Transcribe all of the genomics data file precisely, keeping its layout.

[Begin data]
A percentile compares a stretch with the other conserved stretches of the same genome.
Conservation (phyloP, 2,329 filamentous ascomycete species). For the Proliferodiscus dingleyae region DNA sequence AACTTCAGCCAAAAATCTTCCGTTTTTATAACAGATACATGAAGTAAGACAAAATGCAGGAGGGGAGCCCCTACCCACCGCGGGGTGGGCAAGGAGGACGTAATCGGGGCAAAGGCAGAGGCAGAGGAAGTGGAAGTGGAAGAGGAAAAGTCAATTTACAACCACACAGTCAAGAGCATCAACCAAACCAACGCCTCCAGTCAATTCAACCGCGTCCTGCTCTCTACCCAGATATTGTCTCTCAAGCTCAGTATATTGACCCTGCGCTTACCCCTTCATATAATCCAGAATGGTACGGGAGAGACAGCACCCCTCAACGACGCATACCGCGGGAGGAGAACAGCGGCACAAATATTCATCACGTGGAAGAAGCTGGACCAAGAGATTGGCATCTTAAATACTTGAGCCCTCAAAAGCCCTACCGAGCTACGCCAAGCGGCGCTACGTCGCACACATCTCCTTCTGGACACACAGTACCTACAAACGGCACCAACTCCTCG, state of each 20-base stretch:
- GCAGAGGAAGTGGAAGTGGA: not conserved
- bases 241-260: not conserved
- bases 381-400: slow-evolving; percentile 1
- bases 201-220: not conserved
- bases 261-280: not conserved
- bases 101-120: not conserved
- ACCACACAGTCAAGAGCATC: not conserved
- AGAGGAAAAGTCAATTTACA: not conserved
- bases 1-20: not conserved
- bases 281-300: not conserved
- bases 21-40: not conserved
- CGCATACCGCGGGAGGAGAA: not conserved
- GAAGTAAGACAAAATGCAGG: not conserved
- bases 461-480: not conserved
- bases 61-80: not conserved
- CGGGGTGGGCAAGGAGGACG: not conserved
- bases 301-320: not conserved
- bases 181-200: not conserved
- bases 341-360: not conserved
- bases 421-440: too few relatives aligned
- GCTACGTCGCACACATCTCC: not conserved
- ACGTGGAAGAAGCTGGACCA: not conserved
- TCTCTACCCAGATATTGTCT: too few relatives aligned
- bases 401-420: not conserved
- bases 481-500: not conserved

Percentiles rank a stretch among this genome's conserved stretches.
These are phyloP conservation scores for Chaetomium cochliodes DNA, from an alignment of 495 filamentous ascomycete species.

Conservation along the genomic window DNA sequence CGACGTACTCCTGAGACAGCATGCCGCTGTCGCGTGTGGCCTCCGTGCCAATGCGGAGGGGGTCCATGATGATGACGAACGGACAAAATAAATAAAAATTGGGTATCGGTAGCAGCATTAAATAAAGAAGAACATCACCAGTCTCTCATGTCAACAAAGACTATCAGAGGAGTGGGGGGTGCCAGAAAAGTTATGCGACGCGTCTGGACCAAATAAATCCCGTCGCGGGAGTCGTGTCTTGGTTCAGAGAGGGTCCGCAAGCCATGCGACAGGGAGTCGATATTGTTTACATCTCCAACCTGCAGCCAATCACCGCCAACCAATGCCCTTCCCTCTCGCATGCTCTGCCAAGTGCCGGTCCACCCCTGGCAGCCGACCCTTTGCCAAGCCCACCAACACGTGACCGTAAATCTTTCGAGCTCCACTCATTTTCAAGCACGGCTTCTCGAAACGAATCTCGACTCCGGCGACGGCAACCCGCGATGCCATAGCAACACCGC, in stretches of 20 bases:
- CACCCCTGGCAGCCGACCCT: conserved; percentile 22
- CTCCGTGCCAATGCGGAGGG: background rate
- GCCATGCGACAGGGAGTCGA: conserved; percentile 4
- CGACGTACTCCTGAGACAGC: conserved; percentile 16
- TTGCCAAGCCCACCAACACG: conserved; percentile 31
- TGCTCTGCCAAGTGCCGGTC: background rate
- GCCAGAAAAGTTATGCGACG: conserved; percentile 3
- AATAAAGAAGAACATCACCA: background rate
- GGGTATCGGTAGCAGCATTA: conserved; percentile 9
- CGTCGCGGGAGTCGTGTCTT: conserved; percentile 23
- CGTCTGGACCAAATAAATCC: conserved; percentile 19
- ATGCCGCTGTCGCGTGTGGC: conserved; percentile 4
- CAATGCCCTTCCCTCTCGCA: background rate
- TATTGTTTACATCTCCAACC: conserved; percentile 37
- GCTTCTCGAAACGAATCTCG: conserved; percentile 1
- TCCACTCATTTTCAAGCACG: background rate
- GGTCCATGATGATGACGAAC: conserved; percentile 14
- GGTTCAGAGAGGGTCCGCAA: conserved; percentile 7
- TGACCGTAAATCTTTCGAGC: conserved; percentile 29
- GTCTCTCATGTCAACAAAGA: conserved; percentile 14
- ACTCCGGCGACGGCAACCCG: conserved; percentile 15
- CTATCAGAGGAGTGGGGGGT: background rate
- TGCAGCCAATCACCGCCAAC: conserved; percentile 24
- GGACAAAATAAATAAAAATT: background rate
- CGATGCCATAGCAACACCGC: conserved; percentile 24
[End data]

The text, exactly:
A percentile compares a stretch with the other conserved stretches of the same genome.
Conservation (phyloP, 2,329 filamentous ascomycete species). For the Proliferodiscus dingleyae region DNA sequence AACTTCAGCCAAAAATCTTCCGTTTTTATAACAGATACATGAAGTAAGACAAAATGCAGGAGGGGAGCCCCTACCCACCGCGGGGTGGGCAAGGAGGACGTAATCGGGGCAAAGGCAGAGGCAGAGGAAGTGGAAGTGGAAGAGGAAAAGTCAATTTACAACCACACAGTCAAGAGCATCAACCAAACCAACGCCTCCAGTCAATTCAACCGCGTCCTGCTCTCTACCCAGATATTGTCTCTCAAGCTCAGTATATTGACCCTGCGCTTACCCCTTCATATAATCCAGAATGGTACGGGAGAGACAGCACCCCTCAACGACGCATACCGCGGGAGGAGAACAGCGGCACAAATATTCATCACGTGGAAGAAGCTGGACCAAGAGATTGGCATCTTAAATACTTGAGCCCTCAAAAGCCCTACCGAGCTACGCCAAGCGGCGCTACGTCGCACACATCTCCTTCTGGACACACAGTACCTACAAACGGCACCAACTCCTCG, state of each 20-base stretch:
- GCAGAGGAAGTGGAAGTGGA: not conserved
- bases 241-260: not conserved
- bases 381-400: slow-evolving; percentile 1
- bases 201-220: not conserved
- bases 261-280: not conserved
- bases 101-120: not conserved
- ACCACACAGTCAAGAGCATC: not conserved
- AGAGGAAAAGTCAATTTACA: not conserved
- bases 1-20: not conserved
- bases 281-300: not conserved
- bases 21-40: not conserved
- CGCATACCGCGGGAGGAGAA: not conserved
- GAAGTAAGACAAAATGCAGG: not conserved
- bases 461-480: not conserved
- bases 61-80: not conserved
- CGGGGTGGGCAAGGAGGACG: not conserved
- bases 301-320: not conserved
- bases 181-200: not conserved
- bases 341-360: not conserved
- bases 421-440: too few relatives aligned
- GCTACGTCGCACACATCTCC: not conserved
- ACGTGGAAGAAGCTGGACCA: not conserved
- TCTCTACCCAGATATTGTCT: too few relatives aligned
- bases 401-420: not conserved
- bases 481-500: not conserved

Percentiles rank a stretch among this genome's conserved stretches.
These are phyloP conservation scores for Chaetomium cochliodes DNA, from an alignment of 495 filamentous ascomycete species.

Conservation along the genomic window DNA sequence CGACGTACTCCTGAGACAGCATGCCGCTGTCGCGTGTGGCCTCCGTGCCAATGCGGAGGGGGTCCATGATGATGACGAACGGACAAAATAAATAAAAATTGGGTATCGGTAGCAGCATTAAATAAAGAAGAACATCACCAGTCTCTCATGTCAACAAAGACTATCAGAGGAGTGGGGGGTGCCAGAAAAGTTATGCGACGCGTCTGGACCAAATAAATCCCGTCGCGGGAGTCGTGTCTTGGTTCAGAGAGGGTCCGCAAGCCATGCGACAGGGAGTCGATATTGTTTACATCTCCAACCTGCAGCCAATCACCGCCAACCAATGCCCTTCCCTCTCGCATGCTCTGCCAAGTGCCGGTCCACCCCTGGCAGCCGACCCTTTGCCAAGCCCACCAACACGTGACCGTAAATCTTTCGAGCTCCACTCATTTTCAAGCACGGCTTCTCGAAACGAATCTCGACTCCGGCGACGGCAACCCGCGATGCCATAGCAACACCGC, in stretches of 20 bases:
- CACCCCTGGCAGCCGACCCT: conserved; percentile 22
- CTCCGTGCCAATGCGGAGGG: background rate
- GCCATGCGACAGGGAGTCGA: conserved; percentile 4
- CGACGTACTCCTGAGACAGC: conserved; percentile 16
- TTGCCAAGCCCACCAACACG: conserved; percentile 31
- TGCTCTGCCAAGTGCCGGTC: background rate
- GCCAGAAAAGTTATGCGACG: conserved; percentile 3
- AATAAAGAAGAACATCACCA: background rate
- GGGTATCGGTAGCAGCATTA: conserved; percentile 9
- CGTCGCGGGAGTCGTGTCTT: conserved; percentile 23
- CGTCTGGACCAAATAAATCC: conserved; percentile 19
- ATGCCGCTGTCGCGTGTGGC: conserved; percentile 4
- CAATGCCCTTCCCTCTCGCA: background rate
- TATTGTTTACATCTCCAACC: conserved; percentile 37
- GCTTCTCGAAACGAATCTCG: conserved; percentile 1
- TCCACTCATTTTCAAGCACG: background rate
- GGTCCATGATGATGACGAAC: conserved; percentile 14
- GGTTCAGAGAGGGTCCGCAA: conserved; percentile 7
- TGACCGTAAATCTTTCGAGC: conserved; percentile 29
- GTCTCTCATGTCAACAAAGA: conserved; percentile 14
- ACTCCGGCGACGGCAACCCG: conserved; percentile 15
- CTATCAGAGGAGTGGGGGGT: background rate
- TGCAGCCAATCACCGCCAAC: conserved; percentile 24
- GGACAAAATAAATAAAAATT: background rate
- CGATGCCATAGCAACACCGC: conserved; percentile 24